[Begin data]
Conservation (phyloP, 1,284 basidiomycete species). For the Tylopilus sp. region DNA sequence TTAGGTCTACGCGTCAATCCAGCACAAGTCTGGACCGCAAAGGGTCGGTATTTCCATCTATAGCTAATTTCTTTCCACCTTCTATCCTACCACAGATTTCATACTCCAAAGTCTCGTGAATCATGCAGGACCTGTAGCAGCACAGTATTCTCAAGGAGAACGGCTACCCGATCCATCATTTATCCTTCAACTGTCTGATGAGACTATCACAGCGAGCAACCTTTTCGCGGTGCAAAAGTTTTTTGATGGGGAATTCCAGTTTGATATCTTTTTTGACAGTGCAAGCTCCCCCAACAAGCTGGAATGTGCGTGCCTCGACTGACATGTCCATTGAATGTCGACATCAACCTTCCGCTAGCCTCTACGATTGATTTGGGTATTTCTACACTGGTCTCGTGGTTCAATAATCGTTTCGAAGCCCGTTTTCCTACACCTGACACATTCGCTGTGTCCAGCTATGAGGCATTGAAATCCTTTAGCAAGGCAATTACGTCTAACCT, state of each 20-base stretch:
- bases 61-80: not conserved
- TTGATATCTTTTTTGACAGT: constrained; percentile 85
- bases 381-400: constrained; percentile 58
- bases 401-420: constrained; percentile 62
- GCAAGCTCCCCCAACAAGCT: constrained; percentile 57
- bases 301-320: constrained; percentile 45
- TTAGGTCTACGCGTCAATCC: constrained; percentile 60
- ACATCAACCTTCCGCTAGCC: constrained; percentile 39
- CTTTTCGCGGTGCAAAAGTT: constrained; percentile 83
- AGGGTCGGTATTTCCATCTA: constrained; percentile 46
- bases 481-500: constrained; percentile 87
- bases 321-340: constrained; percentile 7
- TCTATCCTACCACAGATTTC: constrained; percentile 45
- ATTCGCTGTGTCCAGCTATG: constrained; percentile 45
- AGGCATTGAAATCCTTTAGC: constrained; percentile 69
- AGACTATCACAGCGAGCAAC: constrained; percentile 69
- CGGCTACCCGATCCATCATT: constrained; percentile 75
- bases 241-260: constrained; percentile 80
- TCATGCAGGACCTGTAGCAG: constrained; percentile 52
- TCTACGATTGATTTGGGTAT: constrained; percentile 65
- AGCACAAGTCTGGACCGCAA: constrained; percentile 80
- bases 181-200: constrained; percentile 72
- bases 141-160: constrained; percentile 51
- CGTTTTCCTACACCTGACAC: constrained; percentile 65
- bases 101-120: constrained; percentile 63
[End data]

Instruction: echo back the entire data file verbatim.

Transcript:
Conservation (phyloP, 1,284 basidiomycete species). For the Tylopilus sp. region DNA sequence TTAGGTCTACGCGTCAATCCAGCACAAGTCTGGACCGCAAAGGGTCGGTATTTCCATCTATAGCTAATTTCTTTCCACCTTCTATCCTACCACAGATTTCATACTCCAAAGTCTCGTGAATCATGCAGGACCTGTAGCAGCACAGTATTCTCAAGGAGAACGGCTACCCGATCCATCATTTATCCTTCAACTGTCTGATGAGACTATCACAGCGAGCAACCTTTTCGCGGTGCAAAAGTTTTTTGATGGGGAATTCCAGTTTGATATCTTTTTTGACAGTGCAAGCTCCCCCAACAAGCTGGAATGTGCGTGCCTCGACTGACATGTCCATTGAATGTCGACATCAACCTTCCGCTAGCCTCTACGATTGATTTGGGTATTTCTACACTGGTCTCGTGGTTCAATAATCGTTTCGAAGCCCGTTTTCCTACACCTGACACATTCGCTGTGTCCAGCTATGAGGCATTGAAATCCTTTAGCAAGGCAATTACGTCTAACCT, state of each 20-base stretch:
- bases 61-80: not conserved
- TTGATATCTTTTTTGACAGT: constrained; percentile 85
- bases 381-400: constrained; percentile 58
- bases 401-420: constrained; percentile 62
- GCAAGCTCCCCCAACAAGCT: constrained; percentile 57
- bases 301-320: constrained; percentile 45
- TTAGGTCTACGCGTCAATCC: constrained; percentile 60
- ACATCAACCTTCCGCTAGCC: constrained; percentile 39
- CTTTTCGCGGTGCAAAAGTT: constrained; percentile 83
- AGGGTCGGTATTTCCATCTA: constrained; percentile 46
- bases 481-500: constrained; percentile 87
- bases 321-340: constrained; percentile 7
- TCTATCCTACCACAGATTTC: constrained; percentile 45
- ATTCGCTGTGTCCAGCTATG: constrained; percentile 45
- AGGCATTGAAATCCTTTAGC: constrained; percentile 69
- AGACTATCACAGCGAGCAAC: constrained; percentile 69
- CGGCTACCCGATCCATCATT: constrained; percentile 75
- bases 241-260: constrained; percentile 80
- TCATGCAGGACCTGTAGCAG: constrained; percentile 52
- TCTACGATTGATTTGGGTAT: constrained; percentile 65
- AGCACAAGTCTGGACCGCAA: constrained; percentile 80
- bases 181-200: constrained; percentile 72
- bases 141-160: constrained; percentile 51
- CGTTTTCCTACACCTGACAC: constrained; percentile 65
- bases 101-120: constrained; percentile 63